The Process, Step-by-Step
To BuyChoosing A
Agent Time to
Expediting the Process
- Written records are imperative. Even all verbal agreements must be kept in writing and signed by both parties. We’ll keep that on track for you.
- There will be a deadline for every step of the process. All dates must be met in order to avoid a breach of the agreement and to keep the process moving forward. The Teach team will make sure you and the seller meet all requirements.
The Closing Agent
Unless otherwise stated in your contract, one of the brokers involved in the transaction will hold your deposit in escrow (simply a holding account), research the property’s history, ensure clear title make sure any new encumbrances are attached. A property might be subject to building or other restrictions, and there could be recorded easements and encroachments that might interfere with property use rights. A title search generally picks up these and any other “issues” affecting the seller’s ability to sell the property.
Picking the Best Way to Hold Title
“Holding title” is legal talk for the who and the how the property is owned. The five most common types are:
- Sole Ownership–you and only you own this property. If we’re talking pie, you own the entire thing–to sell or to will as you alone see fit.
- Joint Tenancy with right of survivorship–usually the option selected by persons who are married who are purchasing the property. Again, if we’re talking pie, you both own the whole pie together, but equally. (You’ll see a variation of this in Tenants in Common.) If one or the other of you dies, the entire pie belongs to the other owner.
- Tenants in Common–often selected by persons not married to each other and here’s why: Each person owns equal slices in the pie. If someone dies, that slice goes to their heirs–not directly to the other owner(s).
- Community property–There are still community property states but neither Maryland nor Pennsylvania are.
- Living Trust–For those who prefer more privacy, a revocable living trust is a way to title property that never becomes part of a probate process. Disappointed relatives have little access to and ability to challenge property disbursements from a living trust.
Once your offer is made, including your request for any repairs, and the offer is accepted, you should have the property inspected by a licensed property inspector within the time frame specified in the agreement. We’ll discuss any specific concerns that might require specialized inspections. The outcome of all inspections will determine the removal of related specific contingencies.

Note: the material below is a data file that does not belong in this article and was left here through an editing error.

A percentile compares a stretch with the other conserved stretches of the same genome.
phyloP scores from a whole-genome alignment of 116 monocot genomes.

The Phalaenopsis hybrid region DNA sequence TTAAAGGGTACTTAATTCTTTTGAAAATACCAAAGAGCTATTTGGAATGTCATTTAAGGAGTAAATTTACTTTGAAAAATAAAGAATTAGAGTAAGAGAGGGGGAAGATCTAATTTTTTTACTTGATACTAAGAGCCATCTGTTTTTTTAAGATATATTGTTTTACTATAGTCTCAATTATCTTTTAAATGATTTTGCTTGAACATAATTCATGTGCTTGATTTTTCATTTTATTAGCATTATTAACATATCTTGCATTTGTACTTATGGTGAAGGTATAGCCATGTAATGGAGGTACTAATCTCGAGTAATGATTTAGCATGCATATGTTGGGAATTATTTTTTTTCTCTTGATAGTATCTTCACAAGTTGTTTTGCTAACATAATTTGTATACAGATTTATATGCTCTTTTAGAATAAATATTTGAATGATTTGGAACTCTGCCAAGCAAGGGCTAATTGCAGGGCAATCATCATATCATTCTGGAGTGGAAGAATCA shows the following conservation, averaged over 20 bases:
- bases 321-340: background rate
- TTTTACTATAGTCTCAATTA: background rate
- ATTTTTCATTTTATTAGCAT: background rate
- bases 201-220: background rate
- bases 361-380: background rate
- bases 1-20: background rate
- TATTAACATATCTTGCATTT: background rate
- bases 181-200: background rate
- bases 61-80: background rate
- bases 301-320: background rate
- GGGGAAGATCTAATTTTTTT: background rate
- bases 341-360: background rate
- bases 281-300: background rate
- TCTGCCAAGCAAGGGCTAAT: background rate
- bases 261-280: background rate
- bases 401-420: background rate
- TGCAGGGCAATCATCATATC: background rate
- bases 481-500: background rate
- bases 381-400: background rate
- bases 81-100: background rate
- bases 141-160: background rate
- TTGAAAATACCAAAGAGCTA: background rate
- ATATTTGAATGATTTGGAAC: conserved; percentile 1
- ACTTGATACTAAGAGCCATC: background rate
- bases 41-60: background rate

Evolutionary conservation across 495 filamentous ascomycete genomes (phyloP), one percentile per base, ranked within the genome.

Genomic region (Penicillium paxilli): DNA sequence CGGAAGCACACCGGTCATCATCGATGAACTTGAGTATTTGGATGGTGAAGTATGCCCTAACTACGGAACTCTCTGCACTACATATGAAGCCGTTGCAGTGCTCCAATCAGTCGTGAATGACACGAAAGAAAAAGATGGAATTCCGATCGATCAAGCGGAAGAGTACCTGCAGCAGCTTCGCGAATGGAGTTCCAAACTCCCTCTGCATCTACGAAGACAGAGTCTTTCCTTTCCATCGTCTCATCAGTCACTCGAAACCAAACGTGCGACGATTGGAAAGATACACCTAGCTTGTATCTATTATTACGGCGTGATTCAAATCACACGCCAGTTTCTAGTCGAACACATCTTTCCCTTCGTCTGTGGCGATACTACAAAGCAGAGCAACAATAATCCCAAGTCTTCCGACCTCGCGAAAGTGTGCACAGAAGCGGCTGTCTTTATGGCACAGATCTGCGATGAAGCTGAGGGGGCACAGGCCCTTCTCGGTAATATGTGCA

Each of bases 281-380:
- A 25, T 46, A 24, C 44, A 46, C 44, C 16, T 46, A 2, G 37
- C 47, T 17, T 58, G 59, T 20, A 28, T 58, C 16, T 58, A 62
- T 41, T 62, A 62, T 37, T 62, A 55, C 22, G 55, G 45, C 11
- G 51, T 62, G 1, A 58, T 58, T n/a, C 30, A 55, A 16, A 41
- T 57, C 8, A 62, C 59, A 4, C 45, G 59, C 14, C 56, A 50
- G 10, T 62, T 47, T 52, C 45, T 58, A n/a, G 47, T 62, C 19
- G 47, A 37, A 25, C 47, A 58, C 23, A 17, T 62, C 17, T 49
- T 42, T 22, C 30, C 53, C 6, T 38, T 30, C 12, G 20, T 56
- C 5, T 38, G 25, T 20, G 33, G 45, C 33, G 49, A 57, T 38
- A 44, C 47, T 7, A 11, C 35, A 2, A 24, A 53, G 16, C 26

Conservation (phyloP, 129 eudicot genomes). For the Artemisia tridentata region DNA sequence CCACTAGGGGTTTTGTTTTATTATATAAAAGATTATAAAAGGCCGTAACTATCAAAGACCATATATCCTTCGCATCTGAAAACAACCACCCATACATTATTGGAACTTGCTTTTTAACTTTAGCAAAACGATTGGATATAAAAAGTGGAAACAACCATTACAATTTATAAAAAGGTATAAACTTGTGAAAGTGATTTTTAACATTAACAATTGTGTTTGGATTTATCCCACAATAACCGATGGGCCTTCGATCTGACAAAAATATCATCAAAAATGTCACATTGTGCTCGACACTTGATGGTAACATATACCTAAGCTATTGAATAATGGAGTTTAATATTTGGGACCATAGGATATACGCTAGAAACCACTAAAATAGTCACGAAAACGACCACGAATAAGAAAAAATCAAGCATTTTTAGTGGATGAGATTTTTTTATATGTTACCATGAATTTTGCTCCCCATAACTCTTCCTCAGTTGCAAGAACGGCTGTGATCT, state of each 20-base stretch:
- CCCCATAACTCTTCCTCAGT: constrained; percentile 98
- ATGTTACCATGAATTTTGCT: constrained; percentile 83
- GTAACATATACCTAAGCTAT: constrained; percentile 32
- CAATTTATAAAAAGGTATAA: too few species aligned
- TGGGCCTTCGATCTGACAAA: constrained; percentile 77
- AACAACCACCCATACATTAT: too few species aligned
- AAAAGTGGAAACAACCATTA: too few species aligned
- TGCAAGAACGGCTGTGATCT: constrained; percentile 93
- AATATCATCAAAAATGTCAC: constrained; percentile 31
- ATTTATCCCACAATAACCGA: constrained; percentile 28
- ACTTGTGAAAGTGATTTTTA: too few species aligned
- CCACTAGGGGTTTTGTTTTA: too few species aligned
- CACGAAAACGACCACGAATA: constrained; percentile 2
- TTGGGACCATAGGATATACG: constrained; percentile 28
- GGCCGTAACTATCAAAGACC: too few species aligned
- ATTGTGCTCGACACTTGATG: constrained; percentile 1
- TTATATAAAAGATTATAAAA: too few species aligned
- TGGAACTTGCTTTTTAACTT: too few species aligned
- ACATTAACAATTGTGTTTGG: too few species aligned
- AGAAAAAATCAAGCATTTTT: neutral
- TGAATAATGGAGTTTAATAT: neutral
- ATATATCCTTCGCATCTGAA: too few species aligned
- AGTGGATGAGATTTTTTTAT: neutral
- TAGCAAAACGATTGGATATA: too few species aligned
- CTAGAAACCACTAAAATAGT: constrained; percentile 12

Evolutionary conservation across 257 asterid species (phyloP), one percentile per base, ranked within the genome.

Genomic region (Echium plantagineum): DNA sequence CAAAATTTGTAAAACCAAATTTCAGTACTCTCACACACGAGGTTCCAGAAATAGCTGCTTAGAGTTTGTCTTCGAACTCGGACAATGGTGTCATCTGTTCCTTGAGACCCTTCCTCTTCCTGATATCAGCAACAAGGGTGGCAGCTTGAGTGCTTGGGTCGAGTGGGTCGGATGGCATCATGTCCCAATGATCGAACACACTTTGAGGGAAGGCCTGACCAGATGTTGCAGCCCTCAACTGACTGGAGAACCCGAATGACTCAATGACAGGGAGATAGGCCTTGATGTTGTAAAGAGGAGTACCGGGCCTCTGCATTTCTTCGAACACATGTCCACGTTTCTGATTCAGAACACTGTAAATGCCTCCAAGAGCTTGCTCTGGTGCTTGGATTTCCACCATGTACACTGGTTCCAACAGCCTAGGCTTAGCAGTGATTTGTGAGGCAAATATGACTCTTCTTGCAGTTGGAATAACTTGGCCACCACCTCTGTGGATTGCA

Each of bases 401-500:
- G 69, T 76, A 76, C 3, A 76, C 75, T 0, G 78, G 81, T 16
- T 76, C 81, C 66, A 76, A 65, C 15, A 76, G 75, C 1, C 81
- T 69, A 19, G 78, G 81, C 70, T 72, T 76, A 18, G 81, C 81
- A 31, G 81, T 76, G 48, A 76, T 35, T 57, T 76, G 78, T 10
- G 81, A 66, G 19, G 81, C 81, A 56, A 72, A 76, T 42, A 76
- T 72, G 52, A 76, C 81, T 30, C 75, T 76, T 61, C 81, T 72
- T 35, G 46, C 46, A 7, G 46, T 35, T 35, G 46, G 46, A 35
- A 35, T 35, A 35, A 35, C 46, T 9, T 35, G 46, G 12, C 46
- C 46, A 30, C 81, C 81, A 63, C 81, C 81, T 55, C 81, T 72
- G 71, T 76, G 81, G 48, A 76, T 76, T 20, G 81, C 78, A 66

Appraisal and Lending
Close communication with your lender is imperative. The institution will specify documents needed and will notify you and your agents of an approved licensed appraiser. You can check in with your lender at any time; however, Lisa Teach employs two full-time transaction coordinators who track the transaction every step of the way and keep it moving.
Per your transaction contract, the seller may be required to provide you a copy of homeowners’ association (HOA) documents. You will have a period of time to review those documents with the right to walk away from the deal without a reason. The HOA management company will also provide the title company with any funding needs related to transfer, capital contributions, start-ups and so on. Those amounts will be included on the settlement statement, often called HUD sheet (named after the agency that developed it).
Another thing you’ll need to arrange for is property insurance. Here are a few tips that will save you money:
- A higher deductible, perhaps? It might be difficult to believe, but raising the deductible amount by even a small amount can result in a significant decrease in your premium.
- Discounts are often there for the asking. All you have to do is ask your insurance representative. With many insurers and policies, things such as smoke and carbon monoxide detectors, security alarms, weather-proofing, and more can result in offers of lower premiums. Additional savings might be available if you are a senior citizen, long-term customer, and if you carry other types of insurance with the company.
- Try insuring your house, not the land under it. Although this one’s less common and many insurers will simply lump together the structure(s) and land, asking is worth a try since most home losses are limited to the structure. The land will still be there.